The current standard for text messages is SMS or short message service: basic text messages limited to 160 characters. A newer standard, MMS or multimedia message service, allows pictures and sounds and stuff, even video on some phones. MMS penetration is still relatively low, but is growing rapidly since MMS is the format which most camera phones send and receive pictures. IDC has predicted a 178% growth in MMS subscribers, bringing the US to a total of 68 million subscribers by 2007.
2. Questions? Ask your kids.
Teens love their cellphones. By 2005 68% of teens will have cellphones, and teens will be the largest segment of users by 2010. Ericsson's latest study has a promising glimpse of the future via the youth of Spain polled in a survey. Teens are driving ringtone sales, game downloads, mobile wallpaper and picture sharing from camera phones. If your target market includes teens, mobile in 2005 should be a "must do" part of your marketing mix.
3. Google it from your phone
If you haven't found every Mexican restaurant in your neighborhood yet, Google can help. In the Bay Area, try sending an SMS message to "GOOGL" (or 45547) with the text, "San Francisco Mexican Restaurant." Within seconds, you have a message with three to four different names and phone numbers. This may be the killer app of 2004.
4. Spam on the move is Just as bad
Mobile devices are a very personal medium and consumers have little tolerance for unrequested messages on their phones. The good news is there is not that much spam right now and organizations such as the Mobile Marketing Association and the CTIA are working hard to make sure it doesn't become a major issue. According to an Empower Interactive survey conducted earlier in the year, 80% of mobile operators agree spam is a very serious problem.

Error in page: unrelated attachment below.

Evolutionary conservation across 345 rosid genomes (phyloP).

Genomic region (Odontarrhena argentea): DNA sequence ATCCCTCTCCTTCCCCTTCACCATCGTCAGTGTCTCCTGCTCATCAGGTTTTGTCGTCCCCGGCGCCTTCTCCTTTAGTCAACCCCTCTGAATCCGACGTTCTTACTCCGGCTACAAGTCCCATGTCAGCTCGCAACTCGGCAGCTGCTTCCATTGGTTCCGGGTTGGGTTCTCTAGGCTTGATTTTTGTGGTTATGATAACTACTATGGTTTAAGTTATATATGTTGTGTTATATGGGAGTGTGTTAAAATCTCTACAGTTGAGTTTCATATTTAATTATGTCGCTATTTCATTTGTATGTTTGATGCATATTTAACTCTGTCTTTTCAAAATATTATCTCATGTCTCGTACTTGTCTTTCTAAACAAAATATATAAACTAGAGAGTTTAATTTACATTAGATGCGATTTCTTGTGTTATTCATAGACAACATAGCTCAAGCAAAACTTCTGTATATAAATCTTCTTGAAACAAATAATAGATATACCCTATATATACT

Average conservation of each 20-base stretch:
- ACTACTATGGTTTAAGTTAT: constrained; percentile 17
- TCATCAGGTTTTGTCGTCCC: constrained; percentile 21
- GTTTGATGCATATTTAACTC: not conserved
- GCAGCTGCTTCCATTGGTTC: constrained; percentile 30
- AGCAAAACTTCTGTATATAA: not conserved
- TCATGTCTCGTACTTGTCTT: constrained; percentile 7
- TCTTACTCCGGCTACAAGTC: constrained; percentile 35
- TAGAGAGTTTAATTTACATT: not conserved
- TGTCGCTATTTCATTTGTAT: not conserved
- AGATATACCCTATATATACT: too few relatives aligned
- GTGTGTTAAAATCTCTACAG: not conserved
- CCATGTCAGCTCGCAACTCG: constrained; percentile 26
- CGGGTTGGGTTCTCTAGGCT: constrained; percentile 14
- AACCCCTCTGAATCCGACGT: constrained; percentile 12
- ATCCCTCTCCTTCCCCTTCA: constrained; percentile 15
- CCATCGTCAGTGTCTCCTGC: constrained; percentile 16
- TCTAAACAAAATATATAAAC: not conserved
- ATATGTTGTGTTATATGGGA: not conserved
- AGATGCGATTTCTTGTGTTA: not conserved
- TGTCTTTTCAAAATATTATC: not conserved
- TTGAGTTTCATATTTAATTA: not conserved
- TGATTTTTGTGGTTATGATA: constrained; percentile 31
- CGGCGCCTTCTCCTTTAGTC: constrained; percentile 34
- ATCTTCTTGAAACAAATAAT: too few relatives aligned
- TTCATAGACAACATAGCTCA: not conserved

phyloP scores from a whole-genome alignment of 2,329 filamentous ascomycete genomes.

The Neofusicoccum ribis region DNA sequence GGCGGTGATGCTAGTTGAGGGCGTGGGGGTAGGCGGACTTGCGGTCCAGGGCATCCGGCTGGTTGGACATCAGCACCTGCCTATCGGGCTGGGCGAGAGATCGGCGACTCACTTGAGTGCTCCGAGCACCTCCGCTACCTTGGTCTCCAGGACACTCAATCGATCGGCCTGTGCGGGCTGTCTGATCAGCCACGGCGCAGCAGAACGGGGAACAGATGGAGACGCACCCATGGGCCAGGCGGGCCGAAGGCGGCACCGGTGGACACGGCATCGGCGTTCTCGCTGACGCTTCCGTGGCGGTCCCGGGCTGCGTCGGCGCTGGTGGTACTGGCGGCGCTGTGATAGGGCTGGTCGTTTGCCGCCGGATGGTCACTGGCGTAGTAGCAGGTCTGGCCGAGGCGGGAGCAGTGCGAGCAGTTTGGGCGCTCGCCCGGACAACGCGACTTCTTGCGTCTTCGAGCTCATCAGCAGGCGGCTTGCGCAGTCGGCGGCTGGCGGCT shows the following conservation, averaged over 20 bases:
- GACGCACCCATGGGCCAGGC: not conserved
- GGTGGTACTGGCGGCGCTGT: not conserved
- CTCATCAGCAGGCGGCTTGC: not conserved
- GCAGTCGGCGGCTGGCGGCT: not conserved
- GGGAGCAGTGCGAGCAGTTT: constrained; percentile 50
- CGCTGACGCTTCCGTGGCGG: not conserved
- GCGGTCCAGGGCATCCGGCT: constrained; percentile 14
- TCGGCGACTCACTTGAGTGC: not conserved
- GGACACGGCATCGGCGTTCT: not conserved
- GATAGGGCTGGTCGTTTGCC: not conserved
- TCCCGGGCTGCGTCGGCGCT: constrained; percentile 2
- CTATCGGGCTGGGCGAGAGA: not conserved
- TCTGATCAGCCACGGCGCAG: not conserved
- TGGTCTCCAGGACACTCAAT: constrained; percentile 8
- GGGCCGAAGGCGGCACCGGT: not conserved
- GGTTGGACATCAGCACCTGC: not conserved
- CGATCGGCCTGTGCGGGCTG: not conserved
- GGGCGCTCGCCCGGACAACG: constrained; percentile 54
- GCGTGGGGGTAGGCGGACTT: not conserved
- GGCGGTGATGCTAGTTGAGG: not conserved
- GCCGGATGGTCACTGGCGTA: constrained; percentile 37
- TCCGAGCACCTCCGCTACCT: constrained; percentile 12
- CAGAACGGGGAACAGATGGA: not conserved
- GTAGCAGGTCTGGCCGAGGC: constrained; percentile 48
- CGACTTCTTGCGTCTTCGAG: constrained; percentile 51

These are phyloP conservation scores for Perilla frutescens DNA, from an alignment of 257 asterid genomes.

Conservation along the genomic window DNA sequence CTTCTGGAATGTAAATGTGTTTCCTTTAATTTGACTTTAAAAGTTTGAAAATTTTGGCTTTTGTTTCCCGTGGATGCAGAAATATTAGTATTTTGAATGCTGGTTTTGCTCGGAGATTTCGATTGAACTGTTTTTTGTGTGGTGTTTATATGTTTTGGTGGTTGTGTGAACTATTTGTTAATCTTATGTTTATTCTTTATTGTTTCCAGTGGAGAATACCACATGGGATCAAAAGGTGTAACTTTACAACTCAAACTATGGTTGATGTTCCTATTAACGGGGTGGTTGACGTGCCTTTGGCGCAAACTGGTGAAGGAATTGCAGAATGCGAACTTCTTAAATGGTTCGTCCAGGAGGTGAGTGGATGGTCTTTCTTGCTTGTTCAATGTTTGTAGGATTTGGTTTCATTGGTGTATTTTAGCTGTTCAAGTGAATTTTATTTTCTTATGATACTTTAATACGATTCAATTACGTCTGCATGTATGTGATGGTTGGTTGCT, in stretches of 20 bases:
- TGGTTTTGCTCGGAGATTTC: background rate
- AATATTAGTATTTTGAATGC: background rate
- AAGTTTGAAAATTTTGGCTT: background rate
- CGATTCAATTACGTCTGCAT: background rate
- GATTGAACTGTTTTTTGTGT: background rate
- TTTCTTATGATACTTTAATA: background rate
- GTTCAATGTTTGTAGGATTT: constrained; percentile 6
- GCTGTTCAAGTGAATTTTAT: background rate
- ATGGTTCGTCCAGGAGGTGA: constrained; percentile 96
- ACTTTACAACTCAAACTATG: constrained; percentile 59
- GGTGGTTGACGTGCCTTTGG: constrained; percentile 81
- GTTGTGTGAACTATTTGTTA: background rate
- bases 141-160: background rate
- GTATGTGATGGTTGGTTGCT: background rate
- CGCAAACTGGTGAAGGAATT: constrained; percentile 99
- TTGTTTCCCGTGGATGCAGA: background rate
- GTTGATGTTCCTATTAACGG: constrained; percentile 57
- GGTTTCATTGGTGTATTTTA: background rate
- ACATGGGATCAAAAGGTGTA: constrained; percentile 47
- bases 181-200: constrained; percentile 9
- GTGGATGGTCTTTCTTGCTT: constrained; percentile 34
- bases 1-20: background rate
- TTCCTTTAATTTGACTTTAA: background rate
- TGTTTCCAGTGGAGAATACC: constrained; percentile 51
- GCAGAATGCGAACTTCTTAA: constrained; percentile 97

5. The heart of the media matrix?
Mobile marketing can connect other forms of media. With universal short codes now working between all the major carriers, consumers can respond to TV programming, billboards, in-cinema ads, event marketing, Web sites, whatever, via their phones. Taking it a step further, according to research from Enpocket, the average response rate is 15% on SMS, compared to 6.1% for e-mail.
6. Not everybody gets it
In the U.S., people have primarily used their nearly 170 million mobile phones for basic voice services. Unfortunately 80% of mobile users in the U.S. have never sent an SMS message, so there's a long way to go before mobile marketing qualifies as the mass medium that everyone is looking for.
7. One size (or shape) does not fit all
Mobile devices can range from your common cellphone to Apple's iPod. Mobile devices can be sliced and diced into three categories: communication, entertainment; and business. Surveys have shown that the killer app for business users is taking e-mail wherever they go, while for teens, staying connected in real time with SMS and IM is most important.
8. U.S. vs. Europe, Asia
There is a common belief that Asia and Europe are far ahead of the U.S. with mobile marketing. That's because they are. Europe and Asia have higher data penetration, more established high bandwidth (3G) networks and higher mobile messaging volume. But neither market has fully embraced advanced marketing techniques in mobile. Sometimes being behind can make you come out on top; Nextel is currently testing 4G, which is superior to and free of the problems that have plagued 3G.
9. So what's this going to cost me?
Overall pricing for mobile marketing is still low per customer targeted-but prices do vary wildly. The easiest way to give mobile a try is to sponsor existing mobile content which consumers access on their devices. These types of media sponsorships can carry a $15 to $60 CPM. More creative options are to develop a custom application, game, or utility for a mobile device that ties in with your core business and marketing strategies. Costs for deeper content can start at $10,000 and climb into six digits.
10. Your Web site. To go.
Often the best mobile marketing concepts come from content marketers already displayed on their Web sites. Dealer locators, special daily offers, games, you name it, all can be retooled and repurposed to fit nicely into a mobile application. United, ESPN, and the Weather Channel have all adopted this strategy well, taking existing functionality of the Web and streamlining it for mobile access.
Source: Karim Sanjabi, exec VP-Innovation, Carat Interactive